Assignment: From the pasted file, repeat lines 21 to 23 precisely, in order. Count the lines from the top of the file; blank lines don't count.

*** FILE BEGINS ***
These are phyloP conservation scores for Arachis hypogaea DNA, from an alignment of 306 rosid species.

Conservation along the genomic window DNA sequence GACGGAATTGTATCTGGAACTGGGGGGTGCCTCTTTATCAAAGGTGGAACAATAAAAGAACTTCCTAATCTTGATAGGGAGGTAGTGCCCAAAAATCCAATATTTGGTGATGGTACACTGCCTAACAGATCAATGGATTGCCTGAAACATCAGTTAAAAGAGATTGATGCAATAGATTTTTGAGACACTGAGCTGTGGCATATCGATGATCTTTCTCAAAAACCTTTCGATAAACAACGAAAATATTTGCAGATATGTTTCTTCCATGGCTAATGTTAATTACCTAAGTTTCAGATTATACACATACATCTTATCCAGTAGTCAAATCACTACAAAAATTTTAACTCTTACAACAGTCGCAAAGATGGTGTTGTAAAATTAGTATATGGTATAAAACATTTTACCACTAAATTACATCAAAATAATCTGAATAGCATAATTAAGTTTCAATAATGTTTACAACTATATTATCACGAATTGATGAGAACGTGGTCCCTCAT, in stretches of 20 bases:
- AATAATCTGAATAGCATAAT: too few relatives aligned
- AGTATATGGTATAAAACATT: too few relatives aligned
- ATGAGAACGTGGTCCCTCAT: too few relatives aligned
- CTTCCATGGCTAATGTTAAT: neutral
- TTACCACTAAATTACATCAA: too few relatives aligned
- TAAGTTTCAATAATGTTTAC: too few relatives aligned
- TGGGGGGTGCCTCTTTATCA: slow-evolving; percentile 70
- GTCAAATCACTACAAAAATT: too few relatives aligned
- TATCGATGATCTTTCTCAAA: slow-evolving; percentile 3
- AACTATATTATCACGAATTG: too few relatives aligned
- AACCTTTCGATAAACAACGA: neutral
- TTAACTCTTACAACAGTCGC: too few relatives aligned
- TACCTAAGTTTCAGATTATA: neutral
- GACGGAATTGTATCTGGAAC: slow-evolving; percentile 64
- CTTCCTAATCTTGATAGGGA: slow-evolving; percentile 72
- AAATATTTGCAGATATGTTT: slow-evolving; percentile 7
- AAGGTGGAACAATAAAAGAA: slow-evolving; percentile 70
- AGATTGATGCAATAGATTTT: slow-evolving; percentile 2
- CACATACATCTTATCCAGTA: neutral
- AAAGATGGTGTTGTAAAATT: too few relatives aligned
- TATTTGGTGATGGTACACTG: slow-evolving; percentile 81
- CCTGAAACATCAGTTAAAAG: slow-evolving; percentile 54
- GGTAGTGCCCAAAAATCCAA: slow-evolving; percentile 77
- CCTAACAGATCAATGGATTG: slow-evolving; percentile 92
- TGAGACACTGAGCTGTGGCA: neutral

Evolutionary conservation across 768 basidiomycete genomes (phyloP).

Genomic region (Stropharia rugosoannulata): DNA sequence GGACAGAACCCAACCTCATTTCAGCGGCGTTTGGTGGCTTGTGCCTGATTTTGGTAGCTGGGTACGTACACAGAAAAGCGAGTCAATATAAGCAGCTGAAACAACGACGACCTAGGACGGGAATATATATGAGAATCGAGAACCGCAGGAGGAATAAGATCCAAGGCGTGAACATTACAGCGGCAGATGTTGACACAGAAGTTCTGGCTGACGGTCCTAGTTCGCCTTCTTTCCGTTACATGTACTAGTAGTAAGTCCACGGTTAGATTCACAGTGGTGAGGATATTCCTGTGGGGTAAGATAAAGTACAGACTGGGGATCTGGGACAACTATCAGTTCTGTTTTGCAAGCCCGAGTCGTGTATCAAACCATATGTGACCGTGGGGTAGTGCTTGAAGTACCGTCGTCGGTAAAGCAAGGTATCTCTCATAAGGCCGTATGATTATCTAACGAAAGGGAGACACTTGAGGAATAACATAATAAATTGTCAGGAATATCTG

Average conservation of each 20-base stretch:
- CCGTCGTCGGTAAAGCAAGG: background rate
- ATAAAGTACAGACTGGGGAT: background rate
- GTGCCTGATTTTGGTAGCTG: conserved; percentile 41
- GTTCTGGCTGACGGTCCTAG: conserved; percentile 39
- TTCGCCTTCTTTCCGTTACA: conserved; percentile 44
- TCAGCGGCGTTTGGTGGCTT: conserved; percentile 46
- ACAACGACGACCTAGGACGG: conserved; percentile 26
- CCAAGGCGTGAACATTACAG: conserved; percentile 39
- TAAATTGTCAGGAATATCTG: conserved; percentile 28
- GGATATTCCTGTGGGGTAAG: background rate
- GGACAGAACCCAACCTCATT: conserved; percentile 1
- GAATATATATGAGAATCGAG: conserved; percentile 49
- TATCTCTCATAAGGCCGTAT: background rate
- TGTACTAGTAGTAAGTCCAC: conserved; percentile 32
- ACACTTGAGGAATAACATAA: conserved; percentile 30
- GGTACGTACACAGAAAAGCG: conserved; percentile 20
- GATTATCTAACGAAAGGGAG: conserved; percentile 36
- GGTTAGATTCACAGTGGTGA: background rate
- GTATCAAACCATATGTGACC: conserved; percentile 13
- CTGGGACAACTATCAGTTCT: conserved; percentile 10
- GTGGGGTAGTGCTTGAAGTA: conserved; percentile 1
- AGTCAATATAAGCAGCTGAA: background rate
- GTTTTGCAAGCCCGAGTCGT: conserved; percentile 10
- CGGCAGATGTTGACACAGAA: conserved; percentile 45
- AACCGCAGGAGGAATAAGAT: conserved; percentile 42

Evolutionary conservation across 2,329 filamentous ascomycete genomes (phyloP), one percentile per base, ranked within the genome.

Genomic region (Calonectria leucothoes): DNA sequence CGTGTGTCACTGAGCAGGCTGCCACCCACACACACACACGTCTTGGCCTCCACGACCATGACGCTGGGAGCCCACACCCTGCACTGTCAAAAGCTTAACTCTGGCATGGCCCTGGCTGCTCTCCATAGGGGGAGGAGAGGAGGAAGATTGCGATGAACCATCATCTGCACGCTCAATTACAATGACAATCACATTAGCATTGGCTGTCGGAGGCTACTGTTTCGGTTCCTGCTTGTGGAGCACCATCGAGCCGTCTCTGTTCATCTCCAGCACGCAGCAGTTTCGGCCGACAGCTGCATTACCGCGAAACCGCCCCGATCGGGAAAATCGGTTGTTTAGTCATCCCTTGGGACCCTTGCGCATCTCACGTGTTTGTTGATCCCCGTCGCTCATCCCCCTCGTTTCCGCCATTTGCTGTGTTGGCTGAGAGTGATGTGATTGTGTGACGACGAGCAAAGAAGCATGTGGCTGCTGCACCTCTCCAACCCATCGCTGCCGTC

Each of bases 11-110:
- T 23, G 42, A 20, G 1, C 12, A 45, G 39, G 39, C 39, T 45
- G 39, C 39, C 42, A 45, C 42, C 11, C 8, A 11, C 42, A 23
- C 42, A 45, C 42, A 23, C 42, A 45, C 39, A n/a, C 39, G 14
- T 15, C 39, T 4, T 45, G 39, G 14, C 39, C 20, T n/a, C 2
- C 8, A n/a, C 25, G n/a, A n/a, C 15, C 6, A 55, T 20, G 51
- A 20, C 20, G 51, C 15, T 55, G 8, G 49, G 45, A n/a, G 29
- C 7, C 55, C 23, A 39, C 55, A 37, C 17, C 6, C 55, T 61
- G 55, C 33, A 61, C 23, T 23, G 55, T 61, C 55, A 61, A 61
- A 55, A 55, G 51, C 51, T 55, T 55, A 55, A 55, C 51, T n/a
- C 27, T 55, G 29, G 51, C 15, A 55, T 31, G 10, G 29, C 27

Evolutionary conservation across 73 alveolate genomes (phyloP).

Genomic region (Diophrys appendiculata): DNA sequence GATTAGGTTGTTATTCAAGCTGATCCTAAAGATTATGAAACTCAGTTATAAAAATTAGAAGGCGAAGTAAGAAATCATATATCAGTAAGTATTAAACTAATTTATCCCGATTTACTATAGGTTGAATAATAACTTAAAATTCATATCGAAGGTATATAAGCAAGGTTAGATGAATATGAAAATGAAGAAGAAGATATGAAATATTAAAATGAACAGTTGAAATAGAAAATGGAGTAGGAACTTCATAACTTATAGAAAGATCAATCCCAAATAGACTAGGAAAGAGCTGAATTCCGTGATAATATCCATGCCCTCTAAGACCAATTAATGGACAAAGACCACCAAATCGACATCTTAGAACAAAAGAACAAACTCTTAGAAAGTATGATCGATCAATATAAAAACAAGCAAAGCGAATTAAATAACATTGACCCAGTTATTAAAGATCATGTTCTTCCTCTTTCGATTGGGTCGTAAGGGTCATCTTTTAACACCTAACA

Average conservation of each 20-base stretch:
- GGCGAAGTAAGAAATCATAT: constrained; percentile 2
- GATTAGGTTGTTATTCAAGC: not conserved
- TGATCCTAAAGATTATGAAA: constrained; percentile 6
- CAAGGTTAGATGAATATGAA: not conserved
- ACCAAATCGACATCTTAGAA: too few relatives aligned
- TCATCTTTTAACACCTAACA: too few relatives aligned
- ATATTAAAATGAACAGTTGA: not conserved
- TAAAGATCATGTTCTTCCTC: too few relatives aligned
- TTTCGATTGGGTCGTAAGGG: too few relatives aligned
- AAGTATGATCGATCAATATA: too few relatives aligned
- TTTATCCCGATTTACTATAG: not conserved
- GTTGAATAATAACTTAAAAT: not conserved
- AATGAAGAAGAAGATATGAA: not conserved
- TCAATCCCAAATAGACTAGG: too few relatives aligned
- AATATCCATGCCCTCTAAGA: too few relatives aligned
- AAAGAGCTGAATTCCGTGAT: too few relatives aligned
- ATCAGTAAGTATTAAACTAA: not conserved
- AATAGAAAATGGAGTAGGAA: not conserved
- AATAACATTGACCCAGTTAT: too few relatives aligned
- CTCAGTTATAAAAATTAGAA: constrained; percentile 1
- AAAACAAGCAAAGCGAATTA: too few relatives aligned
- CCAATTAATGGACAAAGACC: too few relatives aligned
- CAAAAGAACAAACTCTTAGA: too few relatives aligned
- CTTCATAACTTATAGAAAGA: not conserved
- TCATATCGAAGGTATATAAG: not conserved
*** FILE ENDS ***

- CACATACATCTTATCCAGTA: neutral
- AAAGATGGTGTTGTAAAATT: too few relatives aligned
- TATTTGGTGATGGTACACTG: slow-evolving; percentile 81